Technology

  • April 17, 2017

    7 Cos. Launch IPOs Totaling $967M As Momentum Builds

    Seven companies — spanning the industries of technology, energy, life sciences, e-commerce and finance — launched initial public offerings approaching $1 billion on Monday, represented by eight law firms, kicking the IPO market into high gear.

  • April 17, 2017

    Google Settles Android Dominance Abuse Claims With Russia

    Google Inc. has agreed to no longer restrict the preinstallation of applications on smartphones running its Android operating system sold in Russia to settle allegations that it abused its dominance in the marketplace, the country’s antitrust regulator said Monday.

  • April 17, 2017

    Fed. Circ. Ruling Could Cut Rembrandt's $16M IP Verdict

    Rembrandt Wireless Technologies LP may have improperly sidestepped a law that limits damages for infringement of unmarked products, the Federal Circuit said Monday as it sent that question back to a lower court to be retried, meaning Samsung could be on the hook for much less than the $15.7 million verdict originally entered against it for infringing two Bluetooth patents.

  • April 17, 2017

    Carriers Push FCC To Pave Way For New Infrastructure

    Mobile trade group CTIA-The Wireless Association has encouraged the Federal Communications Commission to move forward with removing barriers to placing new infrastructure, saying that streamlining the process will make way for next-generation networks.

  • April 17, 2017

    PTAB Rejects Some Follow-Up Attacks To Software Patents

    The Patent Trial and Appeal Board has rejected a handful of recent attacks brought by Xactware Solutions Inc. against a rival’s patents covering aerial rooftop measurement software, saying the New Jersey company was morphing its challenges based on earlier board decisions.

  • April 17, 2017

    Garmin Seeks Attys' Fees In Dropped Patent Suit

    Garmin International Inc. has asked a judge in the Eastern District of Texas to award it attorneys' fees after the owner of two patents on a system of customizing products dropped an infringement suit, saying the case bears “indicia of extortion.”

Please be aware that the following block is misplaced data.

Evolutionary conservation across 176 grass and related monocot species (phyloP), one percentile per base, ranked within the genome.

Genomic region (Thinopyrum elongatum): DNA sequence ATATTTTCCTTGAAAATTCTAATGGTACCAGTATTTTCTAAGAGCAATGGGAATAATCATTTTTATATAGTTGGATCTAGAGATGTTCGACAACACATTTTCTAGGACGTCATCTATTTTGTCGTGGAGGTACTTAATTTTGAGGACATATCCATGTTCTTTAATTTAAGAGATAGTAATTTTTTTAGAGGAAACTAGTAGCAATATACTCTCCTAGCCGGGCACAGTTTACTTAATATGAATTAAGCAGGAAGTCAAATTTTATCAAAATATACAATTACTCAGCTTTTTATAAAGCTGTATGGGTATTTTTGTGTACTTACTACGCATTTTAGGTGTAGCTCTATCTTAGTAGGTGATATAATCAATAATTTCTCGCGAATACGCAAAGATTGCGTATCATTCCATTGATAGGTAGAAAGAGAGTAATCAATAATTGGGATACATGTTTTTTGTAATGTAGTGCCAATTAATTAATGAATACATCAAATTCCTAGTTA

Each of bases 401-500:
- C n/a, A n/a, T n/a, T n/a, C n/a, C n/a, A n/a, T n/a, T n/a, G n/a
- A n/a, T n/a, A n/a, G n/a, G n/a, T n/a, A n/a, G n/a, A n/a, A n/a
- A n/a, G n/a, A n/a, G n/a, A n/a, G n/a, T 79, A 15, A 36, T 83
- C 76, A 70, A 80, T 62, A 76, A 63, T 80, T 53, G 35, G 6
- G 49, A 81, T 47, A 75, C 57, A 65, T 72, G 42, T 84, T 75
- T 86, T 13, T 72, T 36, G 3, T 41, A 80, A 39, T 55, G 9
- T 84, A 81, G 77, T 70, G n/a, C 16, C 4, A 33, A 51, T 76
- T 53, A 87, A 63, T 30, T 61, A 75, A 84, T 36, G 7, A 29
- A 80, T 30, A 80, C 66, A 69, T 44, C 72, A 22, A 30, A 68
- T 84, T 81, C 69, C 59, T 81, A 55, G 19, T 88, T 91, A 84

• April 17, 2017

    Class Hits Google With Suit Over 'Defective' Nexus Phones

    Google Inc. and Huawei Technologies USA Inc. were hit with a putative class action in Texas federal court Friday over an allegedly defective smartphone, the Nexus 6P, which the user claims suffers from premature battery drainage.

  • April 17, 2017

    Yahoo Accused Of Charging For Faulty Web Hosting

    Yahoo Inc. and its Aabaco Small Business LLC were hit with a putative class action in California federal court on Friday, alleging customers of the web hosting platform saw their service discontinued without notice and were still charged monthly fees.

  • April 17, 2017

    Apple Settles Unwired Planet’s IP Suit On Eve Of Trial

    Unwired Planet LLC on Monday announced that it settled its patent infringement suit with Apple Inc., just as a California federal trial was set to begin, ending more than four years of litigation that Apple said was frivolous and Unwired said was worth an estimated $33 million.

  • April 17, 2017

    Ohio, Retailers Reach Deal To End Biz Privilege Tax Fight

    A Virginia-based online retailer will not appeal a split Ohio Supreme Court decision finding it must pay a business-privilege tax for electronic products it sells in Ohio after it and others reached a settlement with the Ohio tax commissioner, the retailers’ counsel told Law360 on Monday.

  • April 17, 2017

    Justices Won't Hear Snowplow Patent Case To Clarify Alice

    The U.S. Supreme Court will not review the invalidation of five snowplow technology patents to clarify how the patent eligibility precedent it set in 1981 in Diamond v. Diehr holds in light of its landmark 2014 Alice ruling, according to an order list issued on Monday.

  • April 17, 2017

    Deals Rumor Mill: BJ's, Charter NEX Films, Anbang Insurance